In the news —
The Kilim Company
by Hudson Warm, Yale Daily News
Rosenthal graduated the year before Yale became co-educational. He said that in many ways, Yale is less exclusionary than it was when he was a student. He reflected that, in his opinion, the recent change has been for the better.
“Yale has always been very good to me,” he said.
When he wanted to learn Ottoman Turkish — a combination of Turkish, Arabic and Persian — for purposes of his archival research, and Yale didn’t offer any courses in the language, Yale paid for him to go to the School of Oriental Studies in London to learn it.
His passion for Middle Eastern studies has only grown since his college years. Rosenthal is a tenured professor and chairman of the history department at the University of Hartford, where he teaches Middle Eastern history. The Kilim Company operates on a loose schedule, with the store hours revolving around Rosenthal’s teaching hours. He considers his rug business a passionate hobby, not a main source of income.
As both a professor and a rug connoisseur, he writes about Middle Eastern history and takes part in the society, as well. The way he puts these cultural engagements in conversation affords him an interesting outlook.
He has spent a lot of time in Turkey, volunteering in the Peace Corps there and routinely visiting during summer and winter breaks for forty years. He would buy most of his rugs from the grand bazaar in the week between Christmas and New Year’s — the week before Turkish taxes were due.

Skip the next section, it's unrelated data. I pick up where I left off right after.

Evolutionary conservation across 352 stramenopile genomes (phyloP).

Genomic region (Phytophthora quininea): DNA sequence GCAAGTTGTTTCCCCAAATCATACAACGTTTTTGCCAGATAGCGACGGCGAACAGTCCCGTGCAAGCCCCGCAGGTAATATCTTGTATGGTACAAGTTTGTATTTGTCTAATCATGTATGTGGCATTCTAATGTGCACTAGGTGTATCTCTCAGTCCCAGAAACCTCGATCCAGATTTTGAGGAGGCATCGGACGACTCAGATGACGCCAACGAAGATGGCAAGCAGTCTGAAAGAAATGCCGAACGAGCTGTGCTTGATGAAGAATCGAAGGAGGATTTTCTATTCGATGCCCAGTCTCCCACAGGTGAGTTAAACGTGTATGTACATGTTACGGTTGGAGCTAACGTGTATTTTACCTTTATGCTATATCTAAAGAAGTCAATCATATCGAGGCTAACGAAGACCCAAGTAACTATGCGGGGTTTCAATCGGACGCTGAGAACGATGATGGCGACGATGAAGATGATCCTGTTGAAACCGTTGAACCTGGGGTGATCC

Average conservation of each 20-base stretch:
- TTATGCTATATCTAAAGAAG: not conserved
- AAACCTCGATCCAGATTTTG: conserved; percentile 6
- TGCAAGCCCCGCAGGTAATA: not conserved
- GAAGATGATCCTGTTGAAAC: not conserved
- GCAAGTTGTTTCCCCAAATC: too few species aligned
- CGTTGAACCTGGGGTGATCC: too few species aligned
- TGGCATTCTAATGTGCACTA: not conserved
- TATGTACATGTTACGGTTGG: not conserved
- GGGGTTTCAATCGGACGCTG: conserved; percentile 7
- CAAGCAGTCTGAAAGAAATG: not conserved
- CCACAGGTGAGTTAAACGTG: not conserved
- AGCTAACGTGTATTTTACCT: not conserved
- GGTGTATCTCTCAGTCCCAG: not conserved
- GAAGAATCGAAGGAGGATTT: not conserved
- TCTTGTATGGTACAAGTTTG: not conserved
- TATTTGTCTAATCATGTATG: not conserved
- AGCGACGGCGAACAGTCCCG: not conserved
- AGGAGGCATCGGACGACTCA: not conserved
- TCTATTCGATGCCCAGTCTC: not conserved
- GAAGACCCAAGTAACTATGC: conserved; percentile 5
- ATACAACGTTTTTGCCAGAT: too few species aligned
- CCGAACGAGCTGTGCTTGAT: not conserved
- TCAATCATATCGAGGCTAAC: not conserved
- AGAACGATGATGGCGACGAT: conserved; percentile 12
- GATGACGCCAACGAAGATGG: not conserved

He became very good at bargaining with rug dealers; when they would negotiate at markets, dealers often had their cost prices in Ottoman Turkish, expecting Americans would not understand. Since Rosenthal had learned the language, he earned an advantage in bargaining.
In addition to purchases at bazaars, Rosenthal would often travel by bus to villages in the countryside of Turkey, where he would be greeted with hospitality and excitement.
“But, it would be sort of embarrassing,” Rosenthal told me. “Because at times, they would sacrifice a sheep in my honor.”
Rosenthal said that now, he imagines the scene looks very different, but when he would visit Ankara, the capital of Turkey, fifty years ago, he found cows traversing the streets. Since then, Turkey has undergone a major transformation in wealth.
The rug business, he said, has moved East during his time in the trade: from India to Pakistan, China and Afghanistan. Because of the tense political climate in these places, his acquisitions of the past five years have been through other buyers.
His expertise is on kilims and pile carpets. Kilims, which are flat-woven rugs, were pioneered by peasants and nomads for their own use. Pile carpets have more of a height, and include knots along with warps and wefts. They have always primarily been created for the market.
In Islamic culture, Rosenthal pointed out a lack of distinction between fine and practical art. He showed me a salt-bag and a piece of luggage — practical in nature but designed like fine compositions, illustrating lush scenes and patterns.
“They are so human,” Rosenthal said about rugs.
He said that, though the phrase “every rug has a story” is a cliché among rug dealers, many rugs do.